Stitching and Thread
How is Your Motorcycle Clothing Held Together?
But how many of us consider the actual stitching and thread that holds it all together?
It may sound like a small consideration but it’s not.
How much use will your leather jacket or leather jeans be if the thread used isn’t sufficient to withstand the assault of an accident?
To this day, a great majority of motorcycle garments use only top stitching where panels are placed on top of each other and either sewn with one or two rows externally.
This includes inner arms where only one row of internal stitching would usually be sewn as a flat seam which is insufficient as it is very weak and open to the elements.
Some of the type of thread used could eventually rot or be too thin in the first place and not strong enough for the leather used.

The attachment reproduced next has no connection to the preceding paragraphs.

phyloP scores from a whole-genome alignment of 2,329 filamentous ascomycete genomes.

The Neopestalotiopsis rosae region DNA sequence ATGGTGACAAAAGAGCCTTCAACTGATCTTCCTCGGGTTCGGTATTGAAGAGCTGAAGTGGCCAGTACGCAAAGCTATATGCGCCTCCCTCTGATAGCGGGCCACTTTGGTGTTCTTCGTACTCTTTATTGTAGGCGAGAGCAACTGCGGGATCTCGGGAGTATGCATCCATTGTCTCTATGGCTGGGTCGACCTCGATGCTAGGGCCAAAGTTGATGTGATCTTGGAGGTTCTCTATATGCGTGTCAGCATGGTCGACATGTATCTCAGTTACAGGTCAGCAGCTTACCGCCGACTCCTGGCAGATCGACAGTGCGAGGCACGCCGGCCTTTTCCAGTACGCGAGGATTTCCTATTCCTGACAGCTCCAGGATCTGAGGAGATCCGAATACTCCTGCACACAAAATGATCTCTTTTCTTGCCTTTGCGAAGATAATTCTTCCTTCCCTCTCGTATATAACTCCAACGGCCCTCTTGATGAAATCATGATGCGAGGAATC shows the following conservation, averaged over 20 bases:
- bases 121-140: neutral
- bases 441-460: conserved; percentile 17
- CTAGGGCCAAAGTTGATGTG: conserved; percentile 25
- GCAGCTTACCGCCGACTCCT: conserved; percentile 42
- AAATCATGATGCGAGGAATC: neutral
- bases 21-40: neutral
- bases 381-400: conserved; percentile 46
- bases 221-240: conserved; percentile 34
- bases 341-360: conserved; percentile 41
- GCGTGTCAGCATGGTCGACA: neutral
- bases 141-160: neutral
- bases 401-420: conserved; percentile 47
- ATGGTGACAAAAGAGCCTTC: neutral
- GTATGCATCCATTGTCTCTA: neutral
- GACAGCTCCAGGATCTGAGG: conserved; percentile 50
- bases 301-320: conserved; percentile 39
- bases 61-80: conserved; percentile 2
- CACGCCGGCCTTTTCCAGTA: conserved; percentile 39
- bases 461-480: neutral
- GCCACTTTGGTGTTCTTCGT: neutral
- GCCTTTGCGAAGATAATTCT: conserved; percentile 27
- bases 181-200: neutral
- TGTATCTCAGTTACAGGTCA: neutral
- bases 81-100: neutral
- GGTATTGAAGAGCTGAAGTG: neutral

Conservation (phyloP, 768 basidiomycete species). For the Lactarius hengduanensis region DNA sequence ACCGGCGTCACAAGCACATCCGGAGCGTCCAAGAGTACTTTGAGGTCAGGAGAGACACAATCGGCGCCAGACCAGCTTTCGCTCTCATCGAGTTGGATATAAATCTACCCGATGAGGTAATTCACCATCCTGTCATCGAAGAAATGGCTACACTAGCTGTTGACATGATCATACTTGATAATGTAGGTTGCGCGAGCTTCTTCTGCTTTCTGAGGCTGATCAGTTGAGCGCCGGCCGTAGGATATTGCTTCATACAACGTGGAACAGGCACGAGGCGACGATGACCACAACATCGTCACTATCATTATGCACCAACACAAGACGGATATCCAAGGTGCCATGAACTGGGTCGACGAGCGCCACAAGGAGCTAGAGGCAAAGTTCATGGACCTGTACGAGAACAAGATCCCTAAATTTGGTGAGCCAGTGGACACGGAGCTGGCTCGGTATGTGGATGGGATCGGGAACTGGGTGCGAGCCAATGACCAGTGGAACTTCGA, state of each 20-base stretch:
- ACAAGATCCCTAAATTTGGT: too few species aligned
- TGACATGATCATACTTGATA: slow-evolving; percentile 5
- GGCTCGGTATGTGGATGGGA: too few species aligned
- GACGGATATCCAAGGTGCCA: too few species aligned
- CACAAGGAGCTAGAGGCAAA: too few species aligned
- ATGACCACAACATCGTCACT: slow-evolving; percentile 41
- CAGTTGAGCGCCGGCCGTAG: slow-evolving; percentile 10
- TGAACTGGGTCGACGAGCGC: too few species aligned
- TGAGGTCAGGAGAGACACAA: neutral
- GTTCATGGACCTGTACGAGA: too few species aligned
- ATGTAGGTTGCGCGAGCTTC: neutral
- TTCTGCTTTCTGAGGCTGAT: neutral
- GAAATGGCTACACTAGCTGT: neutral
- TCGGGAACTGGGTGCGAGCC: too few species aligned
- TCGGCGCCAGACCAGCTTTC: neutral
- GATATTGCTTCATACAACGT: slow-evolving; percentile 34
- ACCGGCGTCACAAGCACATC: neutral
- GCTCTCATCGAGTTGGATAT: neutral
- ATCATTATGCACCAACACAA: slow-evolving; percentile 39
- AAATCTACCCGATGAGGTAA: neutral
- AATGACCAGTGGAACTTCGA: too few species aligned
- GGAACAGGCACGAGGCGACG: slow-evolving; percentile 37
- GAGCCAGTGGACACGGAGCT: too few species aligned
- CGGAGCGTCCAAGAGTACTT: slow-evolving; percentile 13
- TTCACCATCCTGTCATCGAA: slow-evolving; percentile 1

If not nylon-bonded, the tanning chemicals in the leather would have an adverse effect on the thread.
It is quite easy to imagine what would happen to this stitching when sliding down the road in an accident. Even at low speed, the thread disintegrates with the abrasive effect of the road.
The result of this would be the panel coming completely open and the flesh of the rider rubbing along the road (gravel rash).
How to do it Right
In order to alleviate this problem, internal stitching should be used on all vulnerable area seams before single or double top stitching (one of the construction methods you never see as it is inside the garment).
This internal stitching holds the garment together even though the top stitching has failed (worn away by road abrasion), thus allowing the leather to do its job and protect the body.
At Bikers Paradise, we always include internal stitching as well as top stitching with strong nylon-bonded thread to all vulnerable areas of motorcycle clothing. We even count the stitches per inch.
Bikers Paradise motorcycle clothing = Strong!